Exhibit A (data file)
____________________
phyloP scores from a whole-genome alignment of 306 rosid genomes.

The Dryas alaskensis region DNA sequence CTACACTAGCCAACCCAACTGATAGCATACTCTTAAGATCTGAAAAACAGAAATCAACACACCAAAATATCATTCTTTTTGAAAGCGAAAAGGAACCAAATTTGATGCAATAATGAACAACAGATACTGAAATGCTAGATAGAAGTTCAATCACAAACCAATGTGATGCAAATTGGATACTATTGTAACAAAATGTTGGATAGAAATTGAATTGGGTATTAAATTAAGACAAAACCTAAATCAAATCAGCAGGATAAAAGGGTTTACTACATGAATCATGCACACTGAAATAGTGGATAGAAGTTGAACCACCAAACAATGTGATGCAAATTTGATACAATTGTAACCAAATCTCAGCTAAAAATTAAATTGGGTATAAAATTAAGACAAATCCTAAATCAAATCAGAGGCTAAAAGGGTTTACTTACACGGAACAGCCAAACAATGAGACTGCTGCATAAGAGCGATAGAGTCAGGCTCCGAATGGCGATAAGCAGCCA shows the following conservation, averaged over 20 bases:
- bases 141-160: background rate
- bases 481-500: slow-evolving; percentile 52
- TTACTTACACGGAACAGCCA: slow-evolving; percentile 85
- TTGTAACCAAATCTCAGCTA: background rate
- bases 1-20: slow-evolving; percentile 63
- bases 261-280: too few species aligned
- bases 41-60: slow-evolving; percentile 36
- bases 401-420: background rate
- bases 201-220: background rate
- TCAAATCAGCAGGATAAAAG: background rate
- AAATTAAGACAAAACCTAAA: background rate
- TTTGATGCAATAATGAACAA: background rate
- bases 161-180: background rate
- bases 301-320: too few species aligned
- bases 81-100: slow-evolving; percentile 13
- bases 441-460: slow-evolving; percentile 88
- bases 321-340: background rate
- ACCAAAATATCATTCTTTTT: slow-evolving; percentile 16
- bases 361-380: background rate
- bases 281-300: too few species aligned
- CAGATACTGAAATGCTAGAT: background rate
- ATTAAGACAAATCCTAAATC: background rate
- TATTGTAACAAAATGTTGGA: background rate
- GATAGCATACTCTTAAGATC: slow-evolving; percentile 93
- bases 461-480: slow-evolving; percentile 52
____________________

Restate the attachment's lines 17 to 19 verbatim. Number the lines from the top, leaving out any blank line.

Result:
- bases 81-100: slow-evolving; percentile 13
- bases 441-460: slow-evolving; percentile 88
- bases 321-340: background rate